Friday, February 21, 2020

TenFourFox FPR20b1 available

TenFourFox Feature Parity Release 20 beta 1 is now available (downloads, hashes, release notes). Now here's an acid test: I watched the entire Democratic presidential debate live-streamed on the G5 with TenFourFox FPR20b1 and the MP4 Enabler, and my G5 did not burst into flames either from my code or their rhetoric. (*Note: Any politician of any party can set your G5 on fire. It's what they do.)

When using FPR20 you should notice ... absolutely nothing. Sites should just appear as they do; the only way you'd know anything changed in this version is if you pressed Command-I and looked at the Security tab to see that you're connected over TLS 1.3, the latest TLS security standard. In fact, the entirety of the debate was streamed over it, and to the best of my knowledge TenFourFox is the only browser that implements TLS 1.3 on Power Macs running Mac OS X. On regular Firefox your clue would be seeing occasional status messages about handshakes, but I've even disabled that for TenFourFox to avoid wholesale invalidating our langpacks which entirely lack those strings. Other than a couple trivial DOM updates I wrote up because they were easy, as before there are essentially no other changes other than the TLS enablement in this FPR to limit the regression range. If you find a site that does not work, verify first it does work in FPR19 or FPR18, because sites change more than we do, and see if setting security.tls.version.max to 3 (instead of 4) fixes it. You may need to restart the browser to make sure. If this does seem to reliably fix the problem, report it in the comments. A good test site is Google or Mozilla itself. The code we are using is largely the same as current Firefox's.

I have also chosen to enable Zero Round Trip Time (0-RTT) to get further speed. The idea with 0RTT is that the browser, having connected to a particular server before and knowing all the details, will not wait for a handshake and immediately starts sending encrypted data using a previous key modified in a predictable fashion. This saves a handshake and is faster to establish the connection. If many connections or requests are made, the potential savings could be considerable, such as to a site like Google where many connections may be made in a short period of time. 0RTT only happens if both the client and server allow it and there are a couple technical limitations in our implementation that restrict it further (I'm planning to address these assuming the base implementation sticks).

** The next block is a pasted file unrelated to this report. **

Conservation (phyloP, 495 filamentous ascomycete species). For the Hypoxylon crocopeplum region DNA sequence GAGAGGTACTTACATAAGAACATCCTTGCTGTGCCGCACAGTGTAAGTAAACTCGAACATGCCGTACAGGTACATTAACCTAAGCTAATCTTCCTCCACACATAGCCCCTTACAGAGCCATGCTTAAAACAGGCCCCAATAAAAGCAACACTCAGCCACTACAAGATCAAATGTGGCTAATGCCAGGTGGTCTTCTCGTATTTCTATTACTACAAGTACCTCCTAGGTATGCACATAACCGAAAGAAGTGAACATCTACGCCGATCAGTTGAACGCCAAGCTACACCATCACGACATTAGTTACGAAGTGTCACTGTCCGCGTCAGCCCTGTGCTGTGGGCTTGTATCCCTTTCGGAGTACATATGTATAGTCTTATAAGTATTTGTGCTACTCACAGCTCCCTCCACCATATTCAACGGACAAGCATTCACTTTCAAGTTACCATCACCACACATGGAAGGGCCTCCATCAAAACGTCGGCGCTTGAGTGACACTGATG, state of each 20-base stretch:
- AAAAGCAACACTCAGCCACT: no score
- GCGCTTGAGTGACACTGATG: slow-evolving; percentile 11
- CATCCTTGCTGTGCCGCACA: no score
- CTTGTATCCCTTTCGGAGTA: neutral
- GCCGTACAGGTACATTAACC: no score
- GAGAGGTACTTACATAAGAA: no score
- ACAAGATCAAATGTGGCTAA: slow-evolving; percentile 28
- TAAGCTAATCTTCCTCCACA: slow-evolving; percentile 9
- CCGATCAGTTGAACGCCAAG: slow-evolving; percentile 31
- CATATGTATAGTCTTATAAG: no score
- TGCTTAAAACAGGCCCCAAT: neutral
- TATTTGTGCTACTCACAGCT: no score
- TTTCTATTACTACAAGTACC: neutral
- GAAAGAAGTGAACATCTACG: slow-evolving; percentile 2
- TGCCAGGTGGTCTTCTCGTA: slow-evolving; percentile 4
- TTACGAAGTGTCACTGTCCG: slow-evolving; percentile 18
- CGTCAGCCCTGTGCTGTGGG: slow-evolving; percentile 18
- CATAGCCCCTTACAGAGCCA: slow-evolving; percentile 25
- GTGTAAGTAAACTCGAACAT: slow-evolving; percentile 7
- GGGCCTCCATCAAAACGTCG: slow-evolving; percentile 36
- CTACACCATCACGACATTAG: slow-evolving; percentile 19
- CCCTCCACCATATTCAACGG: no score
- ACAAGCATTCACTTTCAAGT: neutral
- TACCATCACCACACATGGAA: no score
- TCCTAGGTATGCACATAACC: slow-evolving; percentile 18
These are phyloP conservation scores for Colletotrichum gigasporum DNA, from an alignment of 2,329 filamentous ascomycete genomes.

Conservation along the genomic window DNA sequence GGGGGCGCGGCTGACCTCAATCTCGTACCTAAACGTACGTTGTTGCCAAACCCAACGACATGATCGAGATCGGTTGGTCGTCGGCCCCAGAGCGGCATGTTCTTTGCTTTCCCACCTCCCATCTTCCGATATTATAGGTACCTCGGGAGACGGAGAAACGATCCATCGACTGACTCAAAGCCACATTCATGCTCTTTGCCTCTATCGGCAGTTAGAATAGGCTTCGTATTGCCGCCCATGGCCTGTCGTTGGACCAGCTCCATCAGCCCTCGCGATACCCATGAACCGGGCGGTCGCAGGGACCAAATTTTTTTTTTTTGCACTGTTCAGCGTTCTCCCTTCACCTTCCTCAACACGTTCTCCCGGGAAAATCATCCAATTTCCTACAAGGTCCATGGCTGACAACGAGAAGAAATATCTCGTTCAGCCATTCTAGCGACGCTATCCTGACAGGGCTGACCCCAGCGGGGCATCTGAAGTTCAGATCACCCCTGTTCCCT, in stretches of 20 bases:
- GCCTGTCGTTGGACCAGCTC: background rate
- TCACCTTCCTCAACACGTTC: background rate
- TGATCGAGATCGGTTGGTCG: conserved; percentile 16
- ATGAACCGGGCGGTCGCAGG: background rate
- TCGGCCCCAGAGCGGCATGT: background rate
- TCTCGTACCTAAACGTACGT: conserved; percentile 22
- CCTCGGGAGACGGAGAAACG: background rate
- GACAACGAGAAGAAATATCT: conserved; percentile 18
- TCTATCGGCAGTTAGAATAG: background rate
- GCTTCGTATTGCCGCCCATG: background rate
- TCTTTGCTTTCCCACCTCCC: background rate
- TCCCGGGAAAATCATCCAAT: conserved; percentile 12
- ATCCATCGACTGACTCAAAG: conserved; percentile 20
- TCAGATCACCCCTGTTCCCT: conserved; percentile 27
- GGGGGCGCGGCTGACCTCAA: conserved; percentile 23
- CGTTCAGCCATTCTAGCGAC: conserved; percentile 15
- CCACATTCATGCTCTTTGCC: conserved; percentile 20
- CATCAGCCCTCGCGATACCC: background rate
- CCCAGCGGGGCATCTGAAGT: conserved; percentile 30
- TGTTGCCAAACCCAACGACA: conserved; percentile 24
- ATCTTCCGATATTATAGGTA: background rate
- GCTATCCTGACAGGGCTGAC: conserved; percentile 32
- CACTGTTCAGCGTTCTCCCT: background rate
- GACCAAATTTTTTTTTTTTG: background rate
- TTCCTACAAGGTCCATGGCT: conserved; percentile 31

0RTT comes with a couple caveats which earlier made it controversial, and some browsers have chosen to unconditionally disable it in response. A minor one is a theoretical risk to forward secrecy, which would require a malicious server caching keys (but a malicious server could do other more useful things to compromise you) or an attack on TenFourFox to leak those keys. Currently neither is a realistic threat at present, but the potential exists. A slightly less minor concern is that users requiring anonymity may be identified by 0RTT pre-shared keys being reused, even if they change VPNs or exit nodes. However, the biggest is that, if handled improperly, it may facilitate a replay attack where encrypted data could be replayed to trigger a particular action on the server (such as sending Mallory a billion dollars twice). Firefox/TenFourFox avoid this problem by never using 0RTT when a non-idempotent action is taken (i.e., any HTTP method that semantically changes state on the server, as opposed to something that merely fetches data), even if the server allows it. Furthermore, if the server doesn't allow it, then 0RTT is not used (and if the server inappropriately allows it, consider that their lack of security awareness means they're probably leaking your data in other, more concerning ways too).

All that said, even considering these deficiencies, TLS 1.3 with 0-RTT is still more secure than TLS 1.2, and the performance benefits are advantageous. Thus, the default in current Firefox is to enable it, and I think this is the right call for TenFourFox as well. If you disagree, set security.tls.enable_0rtt_data to false.

FPR20 goes live on or about March 10.

Sunday, February 9, 2020

TenFourFox FPR19 available

Due to a busy work schedule and $REALLIFE, TenFourFox Feature Parity Release 19 final is just now available for testing (downloads, hashes, release notes). This version is the same as the beta except for a couple URL bar tweaks I meant to land and the outstanding security updates. If all goes well, it will go live tomorrow Pacific time in the evening.

Since the new NSS is sticking nicely, FPR20 will probably be an attempt at enabling TLS 1.3, and just in time, too.